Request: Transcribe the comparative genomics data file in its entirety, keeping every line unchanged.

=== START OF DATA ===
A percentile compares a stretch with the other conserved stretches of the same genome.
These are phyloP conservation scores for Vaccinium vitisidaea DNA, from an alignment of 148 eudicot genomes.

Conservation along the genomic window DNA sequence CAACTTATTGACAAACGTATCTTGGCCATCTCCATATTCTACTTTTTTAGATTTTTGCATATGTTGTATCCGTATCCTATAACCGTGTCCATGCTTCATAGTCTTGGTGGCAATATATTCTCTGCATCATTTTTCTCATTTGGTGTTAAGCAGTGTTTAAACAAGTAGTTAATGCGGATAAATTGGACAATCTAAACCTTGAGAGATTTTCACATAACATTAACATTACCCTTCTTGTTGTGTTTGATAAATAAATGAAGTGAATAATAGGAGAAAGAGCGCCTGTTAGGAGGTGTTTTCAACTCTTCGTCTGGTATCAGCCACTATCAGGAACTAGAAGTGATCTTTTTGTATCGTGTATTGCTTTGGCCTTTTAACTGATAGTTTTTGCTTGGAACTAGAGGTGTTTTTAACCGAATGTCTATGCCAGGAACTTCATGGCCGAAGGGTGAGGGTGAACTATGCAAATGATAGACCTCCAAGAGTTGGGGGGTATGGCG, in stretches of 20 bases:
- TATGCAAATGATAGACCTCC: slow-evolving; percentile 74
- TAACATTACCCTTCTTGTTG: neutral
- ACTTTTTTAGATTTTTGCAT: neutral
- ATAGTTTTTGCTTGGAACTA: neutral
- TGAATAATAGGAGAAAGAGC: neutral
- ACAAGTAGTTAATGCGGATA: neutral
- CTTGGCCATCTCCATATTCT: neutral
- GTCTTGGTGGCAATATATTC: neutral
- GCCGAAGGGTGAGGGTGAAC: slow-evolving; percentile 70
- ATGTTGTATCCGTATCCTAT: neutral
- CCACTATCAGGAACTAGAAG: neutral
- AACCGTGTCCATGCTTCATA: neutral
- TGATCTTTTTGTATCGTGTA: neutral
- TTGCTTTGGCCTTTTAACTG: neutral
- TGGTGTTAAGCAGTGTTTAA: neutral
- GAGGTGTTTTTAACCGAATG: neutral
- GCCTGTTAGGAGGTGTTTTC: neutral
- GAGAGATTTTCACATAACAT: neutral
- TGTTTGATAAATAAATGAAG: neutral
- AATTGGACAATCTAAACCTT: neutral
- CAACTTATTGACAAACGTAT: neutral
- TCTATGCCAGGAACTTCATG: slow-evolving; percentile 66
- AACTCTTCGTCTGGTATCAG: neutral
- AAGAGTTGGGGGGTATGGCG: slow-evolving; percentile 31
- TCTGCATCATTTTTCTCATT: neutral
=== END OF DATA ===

A percentile compares a stretch with the other conserved stretches of the same genome.
These are phyloP conservation scores for Vaccinium vitisidaea DNA, from an alignment of 148 eudicot genomes.

Conservation along the genomic window DNA sequence CAACTTATTGACAAACGTATCTTGGCCATCTCCATATTCTACTTTTTTAGATTTTTGCATATGTTGTATCCGTATCCTATAACCGTGTCCATGCTTCATAGTCTTGGTGGCAATATATTCTCTGCATCATTTTTCTCATTTGGTGTTAAGCAGTGTTTAAACAAGTAGTTAATGCGGATAAATTGGACAATCTAAACCTTGAGAGATTTTCACATAACATTAACATTACCCTTCTTGTTGTGTTTGATAAATAAATGAAGTGAATAATAGGAGAAAGAGCGCCTGTTAGGAGGTGTTTTCAACTCTTCGTCTGGTATCAGCCACTATCAGGAACTAGAAGTGATCTTTTTGTATCGTGTATTGCTTTGGCCTTTTAACTGATAGTTTTTGCTTGGAACTAGAGGTGTTTTTAACCGAATGTCTATGCCAGGAACTTCATGGCCGAAGGGTGAGGGTGAACTATGCAAATGATAGACCTCCAAGAGTTGGGGGGTATGGCG, in stretches of 20 bases:
- TATGCAAATGATAGACCTCC: slow-evolving; percentile 74
- TAACATTACCCTTCTTGTTG: neutral
- ACTTTTTTAGATTTTTGCAT: neutral
- ATAGTTTTTGCTTGGAACTA: neutral
- TGAATAATAGGAGAAAGAGC: neutral
- ACAAGTAGTTAATGCGGATA: neutral
- CTTGGCCATCTCCATATTCT: neutral
- GTCTTGGTGGCAATATATTC: neutral
- GCCGAAGGGTGAGGGTGAAC: slow-evolving; percentile 70
- ATGTTGTATCCGTATCCTAT: neutral
- CCACTATCAGGAACTAGAAG: neutral
- AACCGTGTCCATGCTTCATA: neutral
- TGATCTTTTTGTATCGTGTA: neutral
- TTGCTTTGGCCTTTTAACTG: neutral
- TGGTGTTAAGCAGTGTTTAA: neutral
- GAGGTGTTTTTAACCGAATG: neutral
- GCCTGTTAGGAGGTGTTTTC: neutral
- GAGAGATTTTCACATAACAT: neutral
- TGTTTGATAAATAAATGAAG: neutral
- AATTGGACAATCTAAACCTT: neutral
- CAACTTATTGACAAACGTAT: neutral
- TCTATGCCAGGAACTTCATG: slow-evolving; percentile 66
- AACTCTTCGTCTGGTATCAG: neutral
- AAGAGTTGGGGGGTATGGCG: slow-evolving; percentile 31
- TCTGCATCATTTTTCTCATT: neutral